I am trying to figure out how to set up my reg exp search so that the search
will only match on the exact word.

Here is the current problem code:

Word1 = "RealPlayer.exe"
Word2 = "Player.exe"

RegExp re = Word2;
if (re.Find(Word1))
{
bFound = TRUE;
}

Currently the bFound is set to TRUE since "Player.exe" is found within
"RealPlayer.exe". But I only want bFound to be TRUE is if the entire word
matches.

Can anyone assist with the correct syntax?

Many Thanks!

Mark


Word1 = "^Player.exe"; // "^" denotes it must match from the start of line
// or
Word1 = "^Player.exe$";
// "^" denotes it must match from the start of line
// "$" denotes it must match the end of line, in other words, an exact match

of course, as has been already pointed out, a regex match against "^...$" is the
same as testing if the two strings are equal.

Some regex references:

<url:
http://devedge.netscape.com/library/...ce/frames.html
/>
<url:
http://msdn.microsoft.com/library/en...asp?frame=true
/>

I prefer the Netscape one, because, although older, everything mentioned there
works in newer browsers. Whereas some of the newer features to Javascript (such
as "?" non-greedy and "(?:pattern)" non-capturing match) only work in the most
modern browsers.

--
| Grant Wagner <gw*****@agricoreunited.com>

* Client-side Javascript and Netscape 4 DOM Reference available at:
*
http://devedge.netscape.com/library/...ce/frames.html

* Internet Explorer DOM Reference available at:
*
http://msdn.microsoft.com/workshop/a...ence_entry.asp

* Netscape 6/7 DOM Reference available at:
* http://www.mozilla.org/docs/dom/domref/
* Tips for upgrading JavaScript for Netscape 7 / Mozilla
* http://www.mozilla.org/docs/web-deve...upgrade_2.html
Jul 23 '05 #5

P: n/a
Grant Wagner <gw*****@agricoreunited.com> writes:
Word1 = "RealPlayer.exe"
Word2 = "Player.exe"
of course, as has been already pointed out, a regex match against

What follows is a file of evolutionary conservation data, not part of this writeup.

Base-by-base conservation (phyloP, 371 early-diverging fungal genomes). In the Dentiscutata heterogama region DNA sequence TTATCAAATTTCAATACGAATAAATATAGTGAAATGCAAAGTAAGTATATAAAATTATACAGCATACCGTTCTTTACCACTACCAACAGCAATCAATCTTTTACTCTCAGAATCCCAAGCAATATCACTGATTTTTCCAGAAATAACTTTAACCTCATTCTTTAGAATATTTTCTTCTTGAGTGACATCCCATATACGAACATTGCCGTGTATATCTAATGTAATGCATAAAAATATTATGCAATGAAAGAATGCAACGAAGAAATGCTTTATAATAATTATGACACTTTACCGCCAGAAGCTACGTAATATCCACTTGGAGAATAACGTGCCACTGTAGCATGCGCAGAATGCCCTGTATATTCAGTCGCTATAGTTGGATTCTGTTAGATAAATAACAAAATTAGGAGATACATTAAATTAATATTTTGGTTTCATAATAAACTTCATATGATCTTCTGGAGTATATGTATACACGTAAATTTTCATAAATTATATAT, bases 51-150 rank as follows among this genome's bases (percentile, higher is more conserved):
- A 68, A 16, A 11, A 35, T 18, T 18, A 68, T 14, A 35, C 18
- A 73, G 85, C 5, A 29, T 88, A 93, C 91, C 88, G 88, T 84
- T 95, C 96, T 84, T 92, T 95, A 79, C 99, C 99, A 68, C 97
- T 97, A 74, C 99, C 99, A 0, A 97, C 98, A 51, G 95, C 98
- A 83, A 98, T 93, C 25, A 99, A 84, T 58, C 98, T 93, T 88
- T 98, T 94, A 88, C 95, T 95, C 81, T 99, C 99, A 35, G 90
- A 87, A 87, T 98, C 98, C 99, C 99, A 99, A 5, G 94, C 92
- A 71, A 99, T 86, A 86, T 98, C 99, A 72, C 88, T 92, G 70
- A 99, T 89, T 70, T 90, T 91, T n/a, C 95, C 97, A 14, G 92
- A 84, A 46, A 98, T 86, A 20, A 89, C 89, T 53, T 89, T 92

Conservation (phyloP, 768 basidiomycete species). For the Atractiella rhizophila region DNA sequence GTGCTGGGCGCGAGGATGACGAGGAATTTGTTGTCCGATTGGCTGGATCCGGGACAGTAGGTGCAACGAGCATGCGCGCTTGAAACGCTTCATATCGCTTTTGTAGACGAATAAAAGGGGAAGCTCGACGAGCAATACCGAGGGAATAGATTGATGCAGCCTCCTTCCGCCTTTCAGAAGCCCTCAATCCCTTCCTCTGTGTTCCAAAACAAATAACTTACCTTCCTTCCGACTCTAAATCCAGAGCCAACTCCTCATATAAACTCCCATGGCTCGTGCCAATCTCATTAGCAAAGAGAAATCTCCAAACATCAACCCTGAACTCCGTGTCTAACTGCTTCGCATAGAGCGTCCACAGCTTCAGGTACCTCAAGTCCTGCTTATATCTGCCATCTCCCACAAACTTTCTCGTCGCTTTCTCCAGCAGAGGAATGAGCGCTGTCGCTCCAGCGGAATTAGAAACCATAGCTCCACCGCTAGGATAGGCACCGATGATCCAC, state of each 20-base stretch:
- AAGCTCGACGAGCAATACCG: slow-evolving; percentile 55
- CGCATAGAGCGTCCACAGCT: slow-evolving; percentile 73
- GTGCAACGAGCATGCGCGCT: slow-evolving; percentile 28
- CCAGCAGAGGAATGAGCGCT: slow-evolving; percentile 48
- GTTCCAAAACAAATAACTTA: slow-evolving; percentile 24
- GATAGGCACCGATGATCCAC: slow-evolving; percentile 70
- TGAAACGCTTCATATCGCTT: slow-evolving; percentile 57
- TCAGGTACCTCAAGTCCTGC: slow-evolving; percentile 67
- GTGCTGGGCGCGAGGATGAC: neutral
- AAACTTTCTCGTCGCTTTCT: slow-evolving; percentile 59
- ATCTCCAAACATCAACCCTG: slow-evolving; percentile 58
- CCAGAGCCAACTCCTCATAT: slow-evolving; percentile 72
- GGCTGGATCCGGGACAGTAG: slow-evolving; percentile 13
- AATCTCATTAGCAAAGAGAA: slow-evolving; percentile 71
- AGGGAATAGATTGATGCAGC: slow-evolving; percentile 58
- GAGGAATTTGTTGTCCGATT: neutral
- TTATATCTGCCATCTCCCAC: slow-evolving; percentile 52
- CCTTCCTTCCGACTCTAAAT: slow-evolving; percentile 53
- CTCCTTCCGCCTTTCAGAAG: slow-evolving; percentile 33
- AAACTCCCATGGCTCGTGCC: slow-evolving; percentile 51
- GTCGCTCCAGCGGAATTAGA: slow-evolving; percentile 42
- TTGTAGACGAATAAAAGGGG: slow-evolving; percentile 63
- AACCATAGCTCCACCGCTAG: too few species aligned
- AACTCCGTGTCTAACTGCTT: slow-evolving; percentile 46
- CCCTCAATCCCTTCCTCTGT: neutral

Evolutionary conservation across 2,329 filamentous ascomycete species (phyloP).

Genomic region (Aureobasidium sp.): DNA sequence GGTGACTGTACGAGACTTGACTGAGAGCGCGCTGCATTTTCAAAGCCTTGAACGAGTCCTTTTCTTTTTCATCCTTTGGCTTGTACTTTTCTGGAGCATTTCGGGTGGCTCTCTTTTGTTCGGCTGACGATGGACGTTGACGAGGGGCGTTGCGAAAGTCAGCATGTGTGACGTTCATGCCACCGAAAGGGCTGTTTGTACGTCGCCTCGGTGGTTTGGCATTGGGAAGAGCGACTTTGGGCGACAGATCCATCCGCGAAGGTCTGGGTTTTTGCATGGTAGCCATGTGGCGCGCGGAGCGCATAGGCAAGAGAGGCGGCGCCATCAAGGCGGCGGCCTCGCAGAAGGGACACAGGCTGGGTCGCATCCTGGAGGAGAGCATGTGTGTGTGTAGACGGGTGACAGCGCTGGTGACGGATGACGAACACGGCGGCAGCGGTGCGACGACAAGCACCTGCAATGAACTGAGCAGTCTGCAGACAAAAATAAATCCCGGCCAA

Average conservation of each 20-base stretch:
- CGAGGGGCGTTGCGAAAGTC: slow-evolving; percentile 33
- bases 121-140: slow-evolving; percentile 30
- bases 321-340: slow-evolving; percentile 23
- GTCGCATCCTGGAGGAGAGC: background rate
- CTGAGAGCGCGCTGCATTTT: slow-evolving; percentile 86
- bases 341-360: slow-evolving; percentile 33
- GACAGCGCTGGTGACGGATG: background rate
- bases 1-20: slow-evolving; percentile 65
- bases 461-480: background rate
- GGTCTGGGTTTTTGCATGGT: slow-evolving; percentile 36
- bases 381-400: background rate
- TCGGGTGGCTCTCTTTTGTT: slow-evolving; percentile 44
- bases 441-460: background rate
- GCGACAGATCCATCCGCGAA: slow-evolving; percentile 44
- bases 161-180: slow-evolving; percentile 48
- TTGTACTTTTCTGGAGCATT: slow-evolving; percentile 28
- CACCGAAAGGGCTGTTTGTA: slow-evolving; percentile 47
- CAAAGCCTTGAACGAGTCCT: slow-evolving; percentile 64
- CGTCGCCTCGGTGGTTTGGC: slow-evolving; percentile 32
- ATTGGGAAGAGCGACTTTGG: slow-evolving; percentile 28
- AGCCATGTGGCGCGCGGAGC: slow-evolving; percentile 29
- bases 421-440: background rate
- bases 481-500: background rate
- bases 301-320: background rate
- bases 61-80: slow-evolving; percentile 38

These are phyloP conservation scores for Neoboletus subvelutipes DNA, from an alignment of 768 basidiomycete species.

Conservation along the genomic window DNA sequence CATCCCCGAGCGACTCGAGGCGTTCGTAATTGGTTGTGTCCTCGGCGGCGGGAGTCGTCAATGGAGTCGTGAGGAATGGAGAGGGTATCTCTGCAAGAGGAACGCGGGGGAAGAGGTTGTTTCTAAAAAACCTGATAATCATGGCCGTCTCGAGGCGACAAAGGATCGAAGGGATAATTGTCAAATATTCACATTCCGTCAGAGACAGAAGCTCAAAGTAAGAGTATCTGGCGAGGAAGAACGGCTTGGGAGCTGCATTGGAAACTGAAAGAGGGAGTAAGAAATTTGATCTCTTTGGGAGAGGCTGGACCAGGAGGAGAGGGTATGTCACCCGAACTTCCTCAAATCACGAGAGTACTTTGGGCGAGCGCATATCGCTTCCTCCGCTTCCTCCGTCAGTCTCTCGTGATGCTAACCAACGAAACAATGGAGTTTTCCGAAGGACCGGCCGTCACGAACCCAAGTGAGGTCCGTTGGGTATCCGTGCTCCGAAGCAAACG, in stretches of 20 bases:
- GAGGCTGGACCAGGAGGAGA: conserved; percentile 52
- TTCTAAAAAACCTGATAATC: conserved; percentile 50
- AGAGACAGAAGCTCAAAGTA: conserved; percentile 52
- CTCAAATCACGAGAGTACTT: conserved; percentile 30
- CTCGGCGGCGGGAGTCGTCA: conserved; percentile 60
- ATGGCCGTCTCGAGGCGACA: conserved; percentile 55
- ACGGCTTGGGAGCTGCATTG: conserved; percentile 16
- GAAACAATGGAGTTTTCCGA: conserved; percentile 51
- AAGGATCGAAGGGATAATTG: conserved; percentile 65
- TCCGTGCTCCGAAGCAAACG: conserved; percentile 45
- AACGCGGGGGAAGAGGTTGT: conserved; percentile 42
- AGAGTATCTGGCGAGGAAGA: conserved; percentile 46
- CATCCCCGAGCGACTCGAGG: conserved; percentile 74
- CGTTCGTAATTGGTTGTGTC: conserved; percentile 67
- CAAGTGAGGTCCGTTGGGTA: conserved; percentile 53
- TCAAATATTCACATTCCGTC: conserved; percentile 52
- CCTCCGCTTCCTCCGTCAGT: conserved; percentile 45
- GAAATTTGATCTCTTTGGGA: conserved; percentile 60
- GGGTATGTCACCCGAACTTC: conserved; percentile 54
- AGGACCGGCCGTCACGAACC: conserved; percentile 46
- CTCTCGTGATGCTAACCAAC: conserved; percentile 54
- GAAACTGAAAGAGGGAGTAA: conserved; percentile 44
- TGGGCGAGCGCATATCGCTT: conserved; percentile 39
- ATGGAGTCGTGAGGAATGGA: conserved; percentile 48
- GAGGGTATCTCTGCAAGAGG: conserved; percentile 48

"^...$" is the same as testing if the two strings are equal.


.... except when the string contains characters that are meaningfull in
RegExps. In this case RegExp("^Player.exe$") would also match
"Playerfexe". :)

Apart from that nitpick, I agree.

/L
--
Lasse Reichstein Nielsen - lr*@hotpop.com
DHTML Death Colors: <URL:http://www.infimum.dk/HTML/rasterTriangleDOM.html>
'Faith without judgement merely degrades the spirit divine.'
Jul 23 '05 #6

P: n/a
"Mark Findlay" <mf******@speakeasy.org> wrote:
I am trying to figure out how to set up my reg exp search so that the search
will only match on the exact word.

Here is the current problem code:

Word1 = "RealPlayer.exe"
Word2 = "Player.exe"

RegExp re = Word2;
if (re.Find(Word1))
{
bFound = TRUE;
}

Currently the bFound is set to TRUE since "Player.exe" is found within
"RealPlayer.exe". But I only want bFound to be TRUE is if the entire word
matches.

Can anyone assist with the correct syntax?


var re = /\bPlayer.exe\b/

http://msdn.microsoft.com/library/en...gexpsyntax.asp

\b
Matches a word boundary, that is, the position between a word and a
space. For example, 'er\b' matches the 'er' in "never" but not the
'er' in "verb".

Regards,
Steve
Jul 23 '05 #7